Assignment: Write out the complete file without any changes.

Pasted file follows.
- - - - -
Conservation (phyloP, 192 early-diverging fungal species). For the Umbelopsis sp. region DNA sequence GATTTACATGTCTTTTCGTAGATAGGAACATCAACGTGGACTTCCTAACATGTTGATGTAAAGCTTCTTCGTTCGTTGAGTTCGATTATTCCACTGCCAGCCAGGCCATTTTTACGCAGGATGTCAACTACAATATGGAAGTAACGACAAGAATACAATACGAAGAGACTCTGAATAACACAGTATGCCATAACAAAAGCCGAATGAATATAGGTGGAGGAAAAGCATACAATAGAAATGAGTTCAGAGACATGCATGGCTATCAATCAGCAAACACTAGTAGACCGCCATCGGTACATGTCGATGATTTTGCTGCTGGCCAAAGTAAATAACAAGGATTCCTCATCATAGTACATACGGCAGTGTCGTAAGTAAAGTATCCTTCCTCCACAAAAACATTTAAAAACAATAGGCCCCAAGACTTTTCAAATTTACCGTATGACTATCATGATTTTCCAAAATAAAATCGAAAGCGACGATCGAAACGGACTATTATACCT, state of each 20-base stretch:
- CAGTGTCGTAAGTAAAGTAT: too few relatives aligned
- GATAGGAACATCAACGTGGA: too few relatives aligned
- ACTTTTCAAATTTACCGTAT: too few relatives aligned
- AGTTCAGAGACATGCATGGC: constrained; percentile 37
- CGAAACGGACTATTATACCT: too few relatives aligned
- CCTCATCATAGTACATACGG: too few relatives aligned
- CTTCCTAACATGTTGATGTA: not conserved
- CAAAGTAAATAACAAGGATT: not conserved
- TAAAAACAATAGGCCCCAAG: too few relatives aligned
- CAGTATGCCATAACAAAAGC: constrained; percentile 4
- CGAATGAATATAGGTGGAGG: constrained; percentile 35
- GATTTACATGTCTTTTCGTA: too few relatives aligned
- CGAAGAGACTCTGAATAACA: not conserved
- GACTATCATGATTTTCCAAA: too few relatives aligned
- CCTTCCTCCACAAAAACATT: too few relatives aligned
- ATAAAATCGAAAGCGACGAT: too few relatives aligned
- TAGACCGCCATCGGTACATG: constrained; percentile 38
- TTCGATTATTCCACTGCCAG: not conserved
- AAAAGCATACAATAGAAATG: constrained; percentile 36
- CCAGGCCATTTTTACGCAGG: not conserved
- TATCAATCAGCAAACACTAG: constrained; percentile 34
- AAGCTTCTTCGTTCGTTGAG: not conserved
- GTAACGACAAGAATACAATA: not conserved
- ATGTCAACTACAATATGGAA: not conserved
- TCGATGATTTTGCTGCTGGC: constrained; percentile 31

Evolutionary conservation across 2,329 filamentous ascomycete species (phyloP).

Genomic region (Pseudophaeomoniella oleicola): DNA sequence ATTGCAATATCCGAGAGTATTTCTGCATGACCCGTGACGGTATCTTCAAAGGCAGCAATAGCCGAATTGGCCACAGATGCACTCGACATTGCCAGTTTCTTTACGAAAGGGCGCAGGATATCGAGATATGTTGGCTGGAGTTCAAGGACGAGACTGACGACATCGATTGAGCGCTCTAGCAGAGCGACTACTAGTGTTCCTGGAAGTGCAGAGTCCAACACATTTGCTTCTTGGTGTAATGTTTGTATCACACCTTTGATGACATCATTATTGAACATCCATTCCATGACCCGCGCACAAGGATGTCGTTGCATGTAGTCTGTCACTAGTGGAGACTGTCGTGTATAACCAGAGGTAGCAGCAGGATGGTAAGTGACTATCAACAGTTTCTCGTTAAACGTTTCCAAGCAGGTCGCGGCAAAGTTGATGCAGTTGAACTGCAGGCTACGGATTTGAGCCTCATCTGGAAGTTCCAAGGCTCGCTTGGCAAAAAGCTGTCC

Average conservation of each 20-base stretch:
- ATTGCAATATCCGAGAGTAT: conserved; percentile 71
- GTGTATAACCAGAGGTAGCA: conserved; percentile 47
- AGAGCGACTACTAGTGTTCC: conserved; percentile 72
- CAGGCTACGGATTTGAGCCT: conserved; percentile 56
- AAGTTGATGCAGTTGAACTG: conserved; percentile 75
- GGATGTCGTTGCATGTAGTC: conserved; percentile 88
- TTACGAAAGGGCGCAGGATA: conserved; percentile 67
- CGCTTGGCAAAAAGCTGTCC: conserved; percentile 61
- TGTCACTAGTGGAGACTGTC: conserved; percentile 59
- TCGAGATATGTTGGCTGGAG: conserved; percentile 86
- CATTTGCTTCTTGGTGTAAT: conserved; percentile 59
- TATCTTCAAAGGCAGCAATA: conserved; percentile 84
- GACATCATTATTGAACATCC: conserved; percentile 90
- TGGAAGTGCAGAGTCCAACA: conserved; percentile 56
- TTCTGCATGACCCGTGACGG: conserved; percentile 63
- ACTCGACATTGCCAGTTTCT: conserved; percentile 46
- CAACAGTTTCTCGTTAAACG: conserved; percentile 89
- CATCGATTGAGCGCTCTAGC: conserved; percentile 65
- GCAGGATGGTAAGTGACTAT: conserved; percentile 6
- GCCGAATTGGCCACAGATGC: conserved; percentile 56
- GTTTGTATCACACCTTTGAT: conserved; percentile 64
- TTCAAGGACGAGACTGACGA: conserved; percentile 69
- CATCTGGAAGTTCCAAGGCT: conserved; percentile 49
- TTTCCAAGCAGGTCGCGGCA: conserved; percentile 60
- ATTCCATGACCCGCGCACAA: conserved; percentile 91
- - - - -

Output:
Conservation (phyloP, 192 early-diverging fungal species). For the Umbelopsis sp. region DNA sequence GATTTACATGTCTTTTCGTAGATAGGAACATCAACGTGGACTTCCTAACATGTTGATGTAAAGCTTCTTCGTTCGTTGAGTTCGATTATTCCACTGCCAGCCAGGCCATTTTTACGCAGGATGTCAACTACAATATGGAAGTAACGACAAGAATACAATACGAAGAGACTCTGAATAACACAGTATGCCATAACAAAAGCCGAATGAATATAGGTGGAGGAAAAGCATACAATAGAAATGAGTTCAGAGACATGCATGGCTATCAATCAGCAAACACTAGTAGACCGCCATCGGTACATGTCGATGATTTTGCTGCTGGCCAAAGTAAATAACAAGGATTCCTCATCATAGTACATACGGCAGTGTCGTAAGTAAAGTATCCTTCCTCCACAAAAACATTTAAAAACAATAGGCCCCAAGACTTTTCAAATTTACCGTATGACTATCATGATTTTCCAAAATAAAATCGAAAGCGACGATCGAAACGGACTATTATACCT, state of each 20-base stretch:
- CAGTGTCGTAAGTAAAGTAT: too few relatives aligned
- GATAGGAACATCAACGTGGA: too few relatives aligned
- ACTTTTCAAATTTACCGTAT: too few relatives aligned
- AGTTCAGAGACATGCATGGC: constrained; percentile 37
- CGAAACGGACTATTATACCT: too few relatives aligned
- CCTCATCATAGTACATACGG: too few relatives aligned
- CTTCCTAACATGTTGATGTA: not conserved
- CAAAGTAAATAACAAGGATT: not conserved
- TAAAAACAATAGGCCCCAAG: too few relatives aligned
- CAGTATGCCATAACAAAAGC: constrained; percentile 4
- CGAATGAATATAGGTGGAGG: constrained; percentile 35
- GATTTACATGTCTTTTCGTA: too few relatives aligned
- CGAAGAGACTCTGAATAACA: not conserved
- GACTATCATGATTTTCCAAA: too few relatives aligned
- CCTTCCTCCACAAAAACATT: too few relatives aligned
- ATAAAATCGAAAGCGACGAT: too few relatives aligned
- TAGACCGCCATCGGTACATG: constrained; percentile 38
- TTCGATTATTCCACTGCCAG: not conserved
- AAAAGCATACAATAGAAATG: constrained; percentile 36
- CCAGGCCATTTTTACGCAGG: not conserved
- TATCAATCAGCAAACACTAG: constrained; percentile 34
- AAGCTTCTTCGTTCGTTGAG: not conserved
- GTAACGACAAGAATACAATA: not conserved
- ATGTCAACTACAATATGGAA: not conserved
- TCGATGATTTTGCTGCTGGC: constrained; percentile 31

Evolutionary conservation across 2,329 filamentous ascomycete species (phyloP).

Genomic region (Pseudophaeomoniella oleicola): DNA sequence ATTGCAATATCCGAGAGTATTTCTGCATGACCCGTGACGGTATCTTCAAAGGCAGCAATAGCCGAATTGGCCACAGATGCACTCGACATTGCCAGTTTCTTTACGAAAGGGCGCAGGATATCGAGATATGTTGGCTGGAGTTCAAGGACGAGACTGACGACATCGATTGAGCGCTCTAGCAGAGCGACTACTAGTGTTCCTGGAAGTGCAGAGTCCAACACATTTGCTTCTTGGTGTAATGTTTGTATCACACCTTTGATGACATCATTATTGAACATCCATTCCATGACCCGCGCACAAGGATGTCGTTGCATGTAGTCTGTCACTAGTGGAGACTGTCGTGTATAACCAGAGGTAGCAGCAGGATGGTAAGTGACTATCAACAGTTTCTCGTTAAACGTTTCCAAGCAGGTCGCGGCAAAGTTGATGCAGTTGAACTGCAGGCTACGGATTTGAGCCTCATCTGGAAGTTCCAAGGCTCGCTTGGCAAAAAGCTGTCC

Average conservation of each 20-base stretch:
- ATTGCAATATCCGAGAGTAT: conserved; percentile 71
- GTGTATAACCAGAGGTAGCA: conserved; percentile 47
- AGAGCGACTACTAGTGTTCC: conserved; percentile 72
- CAGGCTACGGATTTGAGCCT: conserved; percentile 56
- AAGTTGATGCAGTTGAACTG: conserved; percentile 75
- GGATGTCGTTGCATGTAGTC: conserved; percentile 88
- TTACGAAAGGGCGCAGGATA: conserved; percentile 67
- CGCTTGGCAAAAAGCTGTCC: conserved; percentile 61
- TGTCACTAGTGGAGACTGTC: conserved; percentile 59
- TCGAGATATGTTGGCTGGAG: conserved; percentile 86
- CATTTGCTTCTTGGTGTAAT: conserved; percentile 59
- TATCTTCAAAGGCAGCAATA: conserved; percentile 84
- GACATCATTATTGAACATCC: conserved; percentile 90
- TGGAAGTGCAGAGTCCAACA: conserved; percentile 56
- TTCTGCATGACCCGTGACGG: conserved; percentile 63
- ACTCGACATTGCCAGTTTCT: conserved; percentile 46
- CAACAGTTTCTCGTTAAACG: conserved; percentile 89
- CATCGATTGAGCGCTCTAGC: conserved; percentile 65
- GCAGGATGGTAAGTGACTAT: conserved; percentile 6
- GCCGAATTGGCCACAGATGC: conserved; percentile 56
- GTTTGTATCACACCTTTGAT: conserved; percentile 64
- TTCAAGGACGAGACTGACGA: conserved; percentile 69
- CATCTGGAAGTTCCAAGGCT: conserved; percentile 49
- TTTCCAAGCAGGTCGCGGCA: conserved; percentile 60
- ATTCCATGACCCGCGCACAA: conserved; percentile 91